Shinsai (c. 1764 - 1820)

Kakko Drum

Medium: Woodblock Print
Date: c. 1880
Size (H x W): 9 x 8 (inches)
Edition: Meiji period
Signature: Shinsai
Condition: Very good color and impression, faint soiling at corners, embellished with embossing and burnishing.

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In the 1880s, publishers took earlier surimono designs and printed them in a number of small edition sets. These prints were sometimes sold to the early Western travelers to Japan. Like the original printings of these designs, these surimono they were exquisitely printed with elaborate embellishments.

About the artist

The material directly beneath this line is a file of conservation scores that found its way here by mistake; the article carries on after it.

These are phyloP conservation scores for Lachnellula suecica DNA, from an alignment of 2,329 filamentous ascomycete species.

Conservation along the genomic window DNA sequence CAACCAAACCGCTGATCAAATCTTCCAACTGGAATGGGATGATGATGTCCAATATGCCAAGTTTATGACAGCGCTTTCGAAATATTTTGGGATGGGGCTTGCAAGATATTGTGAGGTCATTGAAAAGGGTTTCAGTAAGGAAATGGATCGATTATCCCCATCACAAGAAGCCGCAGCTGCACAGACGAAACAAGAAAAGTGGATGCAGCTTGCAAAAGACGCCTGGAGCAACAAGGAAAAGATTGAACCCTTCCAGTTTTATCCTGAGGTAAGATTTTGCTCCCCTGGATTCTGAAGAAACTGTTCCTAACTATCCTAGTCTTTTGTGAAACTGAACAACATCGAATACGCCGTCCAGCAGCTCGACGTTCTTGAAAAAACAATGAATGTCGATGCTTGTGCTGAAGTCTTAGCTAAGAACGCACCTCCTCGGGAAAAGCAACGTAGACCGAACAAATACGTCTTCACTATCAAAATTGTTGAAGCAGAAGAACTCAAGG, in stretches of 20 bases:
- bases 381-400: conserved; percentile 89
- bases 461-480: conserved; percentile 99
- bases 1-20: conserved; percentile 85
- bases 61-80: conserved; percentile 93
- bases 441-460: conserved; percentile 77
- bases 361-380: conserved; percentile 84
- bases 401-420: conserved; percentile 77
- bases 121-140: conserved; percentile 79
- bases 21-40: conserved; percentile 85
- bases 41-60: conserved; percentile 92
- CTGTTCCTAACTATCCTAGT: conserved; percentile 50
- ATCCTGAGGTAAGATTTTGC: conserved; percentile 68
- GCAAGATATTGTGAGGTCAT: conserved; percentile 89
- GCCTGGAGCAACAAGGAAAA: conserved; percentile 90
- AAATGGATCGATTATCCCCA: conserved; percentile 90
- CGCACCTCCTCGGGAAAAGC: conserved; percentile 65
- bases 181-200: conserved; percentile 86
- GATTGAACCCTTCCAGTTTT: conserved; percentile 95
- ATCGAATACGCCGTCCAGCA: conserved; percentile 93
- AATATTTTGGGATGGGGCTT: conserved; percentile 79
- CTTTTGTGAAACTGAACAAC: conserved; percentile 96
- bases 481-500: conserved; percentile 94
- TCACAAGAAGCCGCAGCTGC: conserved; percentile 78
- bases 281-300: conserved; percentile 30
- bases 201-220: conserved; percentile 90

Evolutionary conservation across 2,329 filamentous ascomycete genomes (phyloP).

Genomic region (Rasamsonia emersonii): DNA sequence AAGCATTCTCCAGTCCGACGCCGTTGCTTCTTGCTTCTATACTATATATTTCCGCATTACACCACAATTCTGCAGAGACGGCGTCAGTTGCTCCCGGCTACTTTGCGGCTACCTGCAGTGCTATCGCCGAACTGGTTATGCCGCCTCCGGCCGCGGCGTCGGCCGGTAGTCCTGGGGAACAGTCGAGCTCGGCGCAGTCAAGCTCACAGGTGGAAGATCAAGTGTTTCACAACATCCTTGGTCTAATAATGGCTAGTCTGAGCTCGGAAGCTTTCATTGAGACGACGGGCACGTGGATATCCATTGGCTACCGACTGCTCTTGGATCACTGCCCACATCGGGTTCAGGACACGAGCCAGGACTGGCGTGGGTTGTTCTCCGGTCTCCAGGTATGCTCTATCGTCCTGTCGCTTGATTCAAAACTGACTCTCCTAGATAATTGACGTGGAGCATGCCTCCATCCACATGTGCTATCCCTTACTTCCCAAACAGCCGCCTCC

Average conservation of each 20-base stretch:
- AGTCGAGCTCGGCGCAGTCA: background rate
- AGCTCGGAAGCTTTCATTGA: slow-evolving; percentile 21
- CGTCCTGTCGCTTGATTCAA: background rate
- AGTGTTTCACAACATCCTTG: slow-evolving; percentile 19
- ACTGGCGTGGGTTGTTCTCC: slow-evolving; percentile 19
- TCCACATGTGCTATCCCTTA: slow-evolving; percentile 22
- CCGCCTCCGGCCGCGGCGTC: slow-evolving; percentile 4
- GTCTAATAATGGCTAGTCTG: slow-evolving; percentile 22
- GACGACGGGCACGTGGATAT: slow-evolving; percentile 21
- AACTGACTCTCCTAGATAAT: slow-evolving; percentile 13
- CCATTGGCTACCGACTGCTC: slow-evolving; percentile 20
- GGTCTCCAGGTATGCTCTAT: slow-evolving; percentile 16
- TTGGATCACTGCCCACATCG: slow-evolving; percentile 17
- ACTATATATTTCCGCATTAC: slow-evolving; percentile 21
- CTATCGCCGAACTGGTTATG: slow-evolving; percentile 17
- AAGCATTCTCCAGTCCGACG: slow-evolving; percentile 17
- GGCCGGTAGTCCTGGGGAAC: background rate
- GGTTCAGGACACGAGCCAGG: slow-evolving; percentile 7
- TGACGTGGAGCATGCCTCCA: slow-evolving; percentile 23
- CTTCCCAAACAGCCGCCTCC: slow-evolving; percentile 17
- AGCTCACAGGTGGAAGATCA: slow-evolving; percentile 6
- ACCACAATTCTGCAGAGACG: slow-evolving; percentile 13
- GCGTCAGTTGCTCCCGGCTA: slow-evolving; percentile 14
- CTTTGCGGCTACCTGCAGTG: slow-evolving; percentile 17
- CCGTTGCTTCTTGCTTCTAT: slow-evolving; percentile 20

An ukiyo-e painter and printmaker, Shinsai Ryuryukyo lived in Edo. He studied with Sori Tawaraya before becoming the student of Hokusai. Shinsai received his name from Hokusai in 1800 and soon adopted the go, or artist name, “Ryuryukyo,” an old go used by his former teacher Sori. While Shinsai illustrated books and designed single-sheet prints throughout his career, he is best known for his surimono. These lavishly printed works were commissioned for special occasions, such as the New Year or poetry competitions. Adorned with gold, silver, lacquer, embossing, and mica, no expense was spared in the production of these exquisite works. Shinsai also experimented with one-point perspective and shading in his landscape prints.